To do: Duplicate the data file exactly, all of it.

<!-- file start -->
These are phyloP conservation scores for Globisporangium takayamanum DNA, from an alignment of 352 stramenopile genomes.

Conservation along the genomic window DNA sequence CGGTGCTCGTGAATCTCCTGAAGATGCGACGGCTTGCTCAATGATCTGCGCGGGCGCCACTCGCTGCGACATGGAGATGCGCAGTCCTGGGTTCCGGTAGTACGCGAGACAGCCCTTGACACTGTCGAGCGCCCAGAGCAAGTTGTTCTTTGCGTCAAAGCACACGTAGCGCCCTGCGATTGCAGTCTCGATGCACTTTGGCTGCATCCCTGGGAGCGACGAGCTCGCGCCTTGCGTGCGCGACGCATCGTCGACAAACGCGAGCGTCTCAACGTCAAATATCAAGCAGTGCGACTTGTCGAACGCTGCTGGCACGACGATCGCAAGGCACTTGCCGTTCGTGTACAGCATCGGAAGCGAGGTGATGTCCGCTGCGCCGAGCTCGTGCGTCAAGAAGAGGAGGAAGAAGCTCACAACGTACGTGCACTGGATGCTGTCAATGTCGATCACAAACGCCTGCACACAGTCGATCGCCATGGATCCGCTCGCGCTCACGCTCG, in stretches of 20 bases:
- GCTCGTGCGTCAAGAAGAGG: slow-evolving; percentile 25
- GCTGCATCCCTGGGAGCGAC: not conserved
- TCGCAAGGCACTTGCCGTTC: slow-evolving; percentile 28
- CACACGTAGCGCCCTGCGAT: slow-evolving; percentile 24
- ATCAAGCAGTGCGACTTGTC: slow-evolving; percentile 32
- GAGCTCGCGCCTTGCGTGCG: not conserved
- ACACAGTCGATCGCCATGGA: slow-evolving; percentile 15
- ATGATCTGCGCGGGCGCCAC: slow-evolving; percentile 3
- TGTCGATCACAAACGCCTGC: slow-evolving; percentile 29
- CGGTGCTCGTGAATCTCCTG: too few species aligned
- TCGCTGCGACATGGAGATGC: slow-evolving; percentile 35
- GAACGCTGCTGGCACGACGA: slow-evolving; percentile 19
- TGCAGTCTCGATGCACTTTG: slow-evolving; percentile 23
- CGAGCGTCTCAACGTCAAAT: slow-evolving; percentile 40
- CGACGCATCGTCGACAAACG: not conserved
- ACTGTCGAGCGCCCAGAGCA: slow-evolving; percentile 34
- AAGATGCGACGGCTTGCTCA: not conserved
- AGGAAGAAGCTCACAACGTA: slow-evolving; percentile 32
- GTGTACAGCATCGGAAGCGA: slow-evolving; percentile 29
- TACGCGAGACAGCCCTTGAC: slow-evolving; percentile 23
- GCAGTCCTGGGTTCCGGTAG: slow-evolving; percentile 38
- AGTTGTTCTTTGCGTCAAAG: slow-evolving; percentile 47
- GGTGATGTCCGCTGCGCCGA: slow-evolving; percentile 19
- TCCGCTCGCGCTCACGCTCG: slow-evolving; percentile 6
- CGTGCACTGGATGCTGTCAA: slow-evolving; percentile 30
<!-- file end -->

These are phyloP conservation scores for Globisporangium takayamanum DNA, from an alignment of 352 stramenopile genomes.

Conservation along the genomic window DNA sequence CGGTGCTCGTGAATCTCCTGAAGATGCGACGGCTTGCTCAATGATCTGCGCGGGCGCCACTCGCTGCGACATGGAGATGCGCAGTCCTGGGTTCCGGTAGTACGCGAGACAGCCCTTGACACTGTCGAGCGCCCAGAGCAAGTTGTTCTTTGCGTCAAAGCACACGTAGCGCCCTGCGATTGCAGTCTCGATGCACTTTGGCTGCATCCCTGGGAGCGACGAGCTCGCGCCTTGCGTGCGCGACGCATCGTCGACAAACGCGAGCGTCTCAACGTCAAATATCAAGCAGTGCGACTTGTCGAACGCTGCTGGCACGACGATCGCAAGGCACTTGCCGTTCGTGTACAGCATCGGAAGCGAGGTGATGTCCGCTGCGCCGAGCTCGTGCGTCAAGAAGAGGAGGAAGAAGCTCACAACGTACGTGCACTGGATGCTGTCAATGTCGATCACAAACGCCTGCACACAGTCGATCGCCATGGATCCGCTCGCGCTCACGCTCG, in stretches of 20 bases:
- GCTCGTGCGTCAAGAAGAGG: slow-evolving; percentile 25
- GCTGCATCCCTGGGAGCGAC: not conserved
- TCGCAAGGCACTTGCCGTTC: slow-evolving; percentile 28
- CACACGTAGCGCCCTGCGAT: slow-evolving; percentile 24
- ATCAAGCAGTGCGACTTGTC: slow-evolving; percentile 32
- GAGCTCGCGCCTTGCGTGCG: not conserved
- ACACAGTCGATCGCCATGGA: slow-evolving; percentile 15
- ATGATCTGCGCGGGCGCCAC: slow-evolving; percentile 3
- TGTCGATCACAAACGCCTGC: slow-evolving; percentile 29
- CGGTGCTCGTGAATCTCCTG: too few species aligned
- TCGCTGCGACATGGAGATGC: slow-evolving; percentile 35
- GAACGCTGCTGGCACGACGA: slow-evolving; percentile 19
- TGCAGTCTCGATGCACTTTG: slow-evolving; percentile 23
- CGAGCGTCTCAACGTCAAAT: slow-evolving; percentile 40
- CGACGCATCGTCGACAAACG: not conserved
- ACTGTCGAGCGCCCAGAGCA: slow-evolving; percentile 34
- AAGATGCGACGGCTTGCTCA: not conserved
- AGGAAGAAGCTCACAACGTA: slow-evolving; percentile 32
- GTGTACAGCATCGGAAGCGA: slow-evolving; percentile 29
- TACGCGAGACAGCCCTTGAC: slow-evolving; percentile 23
- GCAGTCCTGGGTTCCGGTAG: slow-evolving; percentile 38
- AGTTGTTCTTTGCGTCAAAG: slow-evolving; percentile 47
- GGTGATGTCCGCTGCGCCGA: slow-evolving; percentile 19
- TCCGCTCGCGCTCACGCTCG: slow-evolving; percentile 6
- CGTGCACTGGATGCTGTCAA: slow-evolving; percentile 30